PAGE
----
1 So this grim old women went on with her tale of horrors.
2 And if it was bad for the men, one may imagine how the women and children fared.
3 So there was nothing to be done but to trust it to the women, with Szedvilas, who promised to go with them.
4 For the women there were waiting big two-horse wagons, which set off at a gallop as fast as they were filled.
5 The men grasp the women very tightly, but there will be half an hour together when neither will see the other's face.
6 Even the boys, who are romping about the room, draw near and listen, and some of the women sob and wipe their aprons in their eyes.
7 At the same instant the car was assailed by a most terrifying shriek; the visitors started in alarm, the women turned pale and shrank back.
8 And so Szedvilas went on, asking one trembling question after another, while the eyes of the women folks were fixed upon him in mute agony.
9 Jurgis had always been a member of the church, because it was the right thing to be, but the church had never touched him, he left all that for the women.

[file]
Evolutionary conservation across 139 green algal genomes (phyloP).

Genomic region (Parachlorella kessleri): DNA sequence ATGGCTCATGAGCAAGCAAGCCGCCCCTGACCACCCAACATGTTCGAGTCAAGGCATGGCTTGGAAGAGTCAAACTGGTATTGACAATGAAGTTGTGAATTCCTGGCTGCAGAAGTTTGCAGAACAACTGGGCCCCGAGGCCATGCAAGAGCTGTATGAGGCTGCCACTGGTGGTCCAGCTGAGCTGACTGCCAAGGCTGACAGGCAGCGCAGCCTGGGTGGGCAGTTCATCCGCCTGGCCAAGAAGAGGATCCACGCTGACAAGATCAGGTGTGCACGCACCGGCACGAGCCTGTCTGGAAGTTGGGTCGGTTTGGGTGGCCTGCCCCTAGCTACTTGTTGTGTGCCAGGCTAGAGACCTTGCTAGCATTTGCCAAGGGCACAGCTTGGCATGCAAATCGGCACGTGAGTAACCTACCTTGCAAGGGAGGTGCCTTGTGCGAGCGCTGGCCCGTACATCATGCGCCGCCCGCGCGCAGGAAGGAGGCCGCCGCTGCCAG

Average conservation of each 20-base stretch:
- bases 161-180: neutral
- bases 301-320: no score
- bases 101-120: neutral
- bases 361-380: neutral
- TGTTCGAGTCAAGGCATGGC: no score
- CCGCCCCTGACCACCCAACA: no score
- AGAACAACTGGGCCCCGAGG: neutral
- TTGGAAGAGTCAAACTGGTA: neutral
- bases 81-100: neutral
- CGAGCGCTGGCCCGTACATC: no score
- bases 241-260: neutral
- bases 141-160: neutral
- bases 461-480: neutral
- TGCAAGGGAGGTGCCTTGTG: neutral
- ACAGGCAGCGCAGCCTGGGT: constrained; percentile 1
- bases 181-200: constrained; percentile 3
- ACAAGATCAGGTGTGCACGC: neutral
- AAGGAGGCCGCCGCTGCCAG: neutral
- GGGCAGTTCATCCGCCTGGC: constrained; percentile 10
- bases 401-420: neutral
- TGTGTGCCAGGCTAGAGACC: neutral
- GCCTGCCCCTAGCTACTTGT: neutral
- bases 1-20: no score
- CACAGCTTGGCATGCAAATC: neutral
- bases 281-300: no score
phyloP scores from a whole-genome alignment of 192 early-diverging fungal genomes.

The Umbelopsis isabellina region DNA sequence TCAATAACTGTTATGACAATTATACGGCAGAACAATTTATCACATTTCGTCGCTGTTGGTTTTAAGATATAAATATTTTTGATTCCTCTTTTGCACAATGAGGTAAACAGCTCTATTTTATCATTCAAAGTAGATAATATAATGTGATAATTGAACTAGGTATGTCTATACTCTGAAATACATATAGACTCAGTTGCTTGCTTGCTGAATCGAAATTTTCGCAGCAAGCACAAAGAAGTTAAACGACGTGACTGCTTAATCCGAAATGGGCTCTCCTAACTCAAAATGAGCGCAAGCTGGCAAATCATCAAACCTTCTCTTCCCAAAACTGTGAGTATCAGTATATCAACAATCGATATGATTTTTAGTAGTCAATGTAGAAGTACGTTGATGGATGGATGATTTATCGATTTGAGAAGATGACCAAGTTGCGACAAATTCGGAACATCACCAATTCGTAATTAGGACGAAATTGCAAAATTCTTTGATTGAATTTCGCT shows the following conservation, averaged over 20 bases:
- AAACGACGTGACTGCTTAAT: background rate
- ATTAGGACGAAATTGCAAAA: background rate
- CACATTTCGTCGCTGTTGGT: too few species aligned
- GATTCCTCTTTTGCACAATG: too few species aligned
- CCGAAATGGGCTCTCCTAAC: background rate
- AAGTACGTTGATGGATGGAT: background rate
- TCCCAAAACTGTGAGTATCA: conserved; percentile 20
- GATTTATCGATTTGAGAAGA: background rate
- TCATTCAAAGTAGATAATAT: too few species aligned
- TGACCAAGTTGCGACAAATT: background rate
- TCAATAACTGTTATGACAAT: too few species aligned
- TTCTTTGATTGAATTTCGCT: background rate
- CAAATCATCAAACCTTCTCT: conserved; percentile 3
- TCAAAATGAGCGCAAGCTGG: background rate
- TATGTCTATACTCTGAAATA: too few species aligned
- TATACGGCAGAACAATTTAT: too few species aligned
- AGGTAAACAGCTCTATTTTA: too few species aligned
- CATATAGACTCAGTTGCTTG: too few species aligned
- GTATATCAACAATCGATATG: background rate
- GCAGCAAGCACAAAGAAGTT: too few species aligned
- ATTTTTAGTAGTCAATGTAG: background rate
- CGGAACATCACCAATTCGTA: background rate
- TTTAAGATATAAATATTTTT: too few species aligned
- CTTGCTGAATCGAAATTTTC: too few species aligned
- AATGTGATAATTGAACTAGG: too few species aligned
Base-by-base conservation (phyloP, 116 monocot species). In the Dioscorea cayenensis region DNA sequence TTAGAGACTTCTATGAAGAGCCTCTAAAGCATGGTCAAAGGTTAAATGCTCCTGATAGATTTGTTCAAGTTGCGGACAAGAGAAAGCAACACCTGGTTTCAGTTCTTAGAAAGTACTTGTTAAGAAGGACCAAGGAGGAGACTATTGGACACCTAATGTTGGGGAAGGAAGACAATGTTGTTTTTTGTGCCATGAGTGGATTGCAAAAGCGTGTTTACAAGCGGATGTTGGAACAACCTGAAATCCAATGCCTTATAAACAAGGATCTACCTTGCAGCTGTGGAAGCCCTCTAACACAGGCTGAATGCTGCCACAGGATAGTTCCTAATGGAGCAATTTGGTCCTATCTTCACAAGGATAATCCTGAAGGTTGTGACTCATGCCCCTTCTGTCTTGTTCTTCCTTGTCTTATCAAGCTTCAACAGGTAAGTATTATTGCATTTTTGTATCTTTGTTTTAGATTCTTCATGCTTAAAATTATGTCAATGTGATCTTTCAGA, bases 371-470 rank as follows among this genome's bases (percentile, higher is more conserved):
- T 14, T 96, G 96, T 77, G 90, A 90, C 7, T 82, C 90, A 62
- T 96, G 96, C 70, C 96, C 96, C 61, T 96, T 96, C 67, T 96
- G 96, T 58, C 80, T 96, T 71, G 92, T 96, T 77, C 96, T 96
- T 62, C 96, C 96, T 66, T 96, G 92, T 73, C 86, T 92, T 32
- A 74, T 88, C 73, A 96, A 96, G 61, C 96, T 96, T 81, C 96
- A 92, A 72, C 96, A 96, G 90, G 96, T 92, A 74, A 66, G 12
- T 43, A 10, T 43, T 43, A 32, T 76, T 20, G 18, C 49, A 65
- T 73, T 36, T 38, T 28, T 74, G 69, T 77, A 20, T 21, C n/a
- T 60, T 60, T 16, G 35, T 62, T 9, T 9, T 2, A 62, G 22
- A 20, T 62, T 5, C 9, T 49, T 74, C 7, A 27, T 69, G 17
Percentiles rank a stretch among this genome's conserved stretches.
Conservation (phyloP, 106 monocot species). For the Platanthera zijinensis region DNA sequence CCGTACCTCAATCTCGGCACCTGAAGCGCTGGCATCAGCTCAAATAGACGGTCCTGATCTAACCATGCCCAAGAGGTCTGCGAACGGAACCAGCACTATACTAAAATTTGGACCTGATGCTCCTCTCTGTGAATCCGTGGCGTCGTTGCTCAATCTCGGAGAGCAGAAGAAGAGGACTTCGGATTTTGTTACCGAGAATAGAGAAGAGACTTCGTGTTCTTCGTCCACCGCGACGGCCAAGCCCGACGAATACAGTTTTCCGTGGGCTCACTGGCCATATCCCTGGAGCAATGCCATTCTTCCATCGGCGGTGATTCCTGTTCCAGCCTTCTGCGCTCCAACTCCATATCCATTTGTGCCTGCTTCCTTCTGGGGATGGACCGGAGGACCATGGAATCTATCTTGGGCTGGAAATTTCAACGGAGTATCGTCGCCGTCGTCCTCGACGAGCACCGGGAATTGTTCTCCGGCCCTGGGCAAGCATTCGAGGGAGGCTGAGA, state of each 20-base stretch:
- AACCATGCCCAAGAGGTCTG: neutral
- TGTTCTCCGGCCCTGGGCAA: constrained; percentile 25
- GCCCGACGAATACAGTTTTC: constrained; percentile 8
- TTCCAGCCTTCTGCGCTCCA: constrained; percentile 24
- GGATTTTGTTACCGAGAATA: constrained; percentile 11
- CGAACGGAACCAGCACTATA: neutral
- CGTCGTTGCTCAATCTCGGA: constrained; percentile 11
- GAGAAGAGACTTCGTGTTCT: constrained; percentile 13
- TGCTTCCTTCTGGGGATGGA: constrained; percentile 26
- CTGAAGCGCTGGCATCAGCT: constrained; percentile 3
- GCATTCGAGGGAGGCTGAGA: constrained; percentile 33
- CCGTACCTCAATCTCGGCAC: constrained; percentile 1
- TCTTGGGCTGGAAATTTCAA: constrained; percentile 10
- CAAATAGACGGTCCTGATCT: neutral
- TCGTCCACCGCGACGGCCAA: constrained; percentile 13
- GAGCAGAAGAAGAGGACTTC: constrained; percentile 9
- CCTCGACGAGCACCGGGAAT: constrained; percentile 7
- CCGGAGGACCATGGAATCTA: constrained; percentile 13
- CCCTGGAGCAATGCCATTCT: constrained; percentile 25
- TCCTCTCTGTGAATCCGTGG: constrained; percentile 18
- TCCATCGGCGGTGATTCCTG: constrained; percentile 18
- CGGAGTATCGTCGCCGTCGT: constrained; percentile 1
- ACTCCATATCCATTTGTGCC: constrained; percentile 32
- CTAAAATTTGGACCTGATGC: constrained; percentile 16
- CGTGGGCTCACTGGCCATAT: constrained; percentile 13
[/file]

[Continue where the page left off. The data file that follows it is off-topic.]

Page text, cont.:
10 Then, of course, it was impossible for any one to get to work with dry feet; and this was bad for men that were poorly clad and shod, and still worse for women and children.
11 Beyond opens a door into the kitchen, where there is a glimpse to be had of a range with much steam ascending from it, and many women, old and young, rushing hither and thither.
12 The company takes up the choruses, and men and women cry out like all possessed; some leap to their feet and stamp upon the floor, lifting their glasses and pledging each other.
13 The great packing machine ground on remorselessly, without thinking of green fields; and the men and women and children who were part of it never saw any green thing, not even a flower.
14 Here came the entrails, to be scraped and washed clean for sausage casings; men and women worked here in the midst of a sickening stench, which caused the visitors to hasten by, gasping.
15 Jurgis could be very obstinate when he wanted to, and he was in this case, much to the dismay of the women, who felt that a man-doctor was an impropriety, and that the matter really belonged to them.
16 Jurgis had given them so many instructions and warned them against so many perils, that the women were quite pale with fright, and even the imperturbable delicatessen vender, who prided himself upon being a businessman, was ill at ease.
17 She was compelled, at these parties, to spend most of her time at the refreshment table, for she could not dance with anybody except other women and very old men; Tamoszius was of an excitable temperament, and afflicted with a frantic jealousy, and any unmarried man who ventured to put his arm about the ample waist of Marija would be certain to throw the orchestra out of tune.
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